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How Does a UV Lamp Work?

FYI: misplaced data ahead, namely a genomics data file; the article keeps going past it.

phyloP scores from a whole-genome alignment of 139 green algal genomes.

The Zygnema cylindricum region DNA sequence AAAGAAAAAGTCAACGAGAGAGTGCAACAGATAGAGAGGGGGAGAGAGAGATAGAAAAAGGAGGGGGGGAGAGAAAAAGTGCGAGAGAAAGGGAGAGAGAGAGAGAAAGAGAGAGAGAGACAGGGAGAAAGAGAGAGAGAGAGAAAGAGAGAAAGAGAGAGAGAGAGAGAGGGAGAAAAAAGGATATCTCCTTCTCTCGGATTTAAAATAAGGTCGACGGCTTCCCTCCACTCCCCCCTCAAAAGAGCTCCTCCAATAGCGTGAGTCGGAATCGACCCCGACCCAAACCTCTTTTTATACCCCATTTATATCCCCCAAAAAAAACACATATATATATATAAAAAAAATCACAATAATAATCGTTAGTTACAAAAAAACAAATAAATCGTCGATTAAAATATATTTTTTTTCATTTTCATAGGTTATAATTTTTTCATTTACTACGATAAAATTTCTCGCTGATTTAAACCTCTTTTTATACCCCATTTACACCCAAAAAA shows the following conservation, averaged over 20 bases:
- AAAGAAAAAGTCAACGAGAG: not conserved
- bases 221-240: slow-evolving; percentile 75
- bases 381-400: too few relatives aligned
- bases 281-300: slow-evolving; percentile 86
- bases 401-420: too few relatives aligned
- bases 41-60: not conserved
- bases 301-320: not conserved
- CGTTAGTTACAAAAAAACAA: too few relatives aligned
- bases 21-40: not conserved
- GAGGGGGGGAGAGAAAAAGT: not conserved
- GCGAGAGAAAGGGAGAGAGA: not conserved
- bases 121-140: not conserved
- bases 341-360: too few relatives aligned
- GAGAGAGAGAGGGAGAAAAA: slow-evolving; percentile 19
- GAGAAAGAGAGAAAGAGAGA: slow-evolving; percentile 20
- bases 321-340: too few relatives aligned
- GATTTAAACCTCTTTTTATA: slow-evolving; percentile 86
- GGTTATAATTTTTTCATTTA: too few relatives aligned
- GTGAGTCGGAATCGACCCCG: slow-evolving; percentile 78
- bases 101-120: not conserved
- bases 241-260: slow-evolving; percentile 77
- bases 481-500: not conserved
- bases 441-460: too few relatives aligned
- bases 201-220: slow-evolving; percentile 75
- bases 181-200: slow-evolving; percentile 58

UV lamps contain a small amount of mercury, either in a free state within the lamp tube, or imbedded within the lamp tube’s surface. When electricity is applied to the lamp, this mercury is “excited” and emits UV light. The exact wavelengths emitted depend on the vacuum pressure within the lamp tube itself. So called “Low Pressure” (LP) UV lamps are evacuated to relatively “low” pressures (between 1-10 Pa) and emit germicidal (I.E. UVC) light at a single UVC wavelength of approximately 254nm. So called “Medium Pressure” (MP) lamps are evacuated to what is termed “medium” pressure and emit a broader spectrum of UV light with higher intensities between around 254 – 265nm.  Figure 2 represents this diagrammatically. Low pressure and so called “Amalgam” lamps are about twice as efficient at converting electrical energy into UVC light as compared to medium pressure lamps. However, medium pressure lamps emit far more UVC energy per lamps than does a low pressure or amalgam lamp. There are a variety of considerations to be taken into account when choosing which of these lamps should be used for a given application. The nature of this decision is quite detailed and can be left to a future discussion. Suffice to say that both low pressure (including amalgam) and medium pressure lamps are germicidally effective. 

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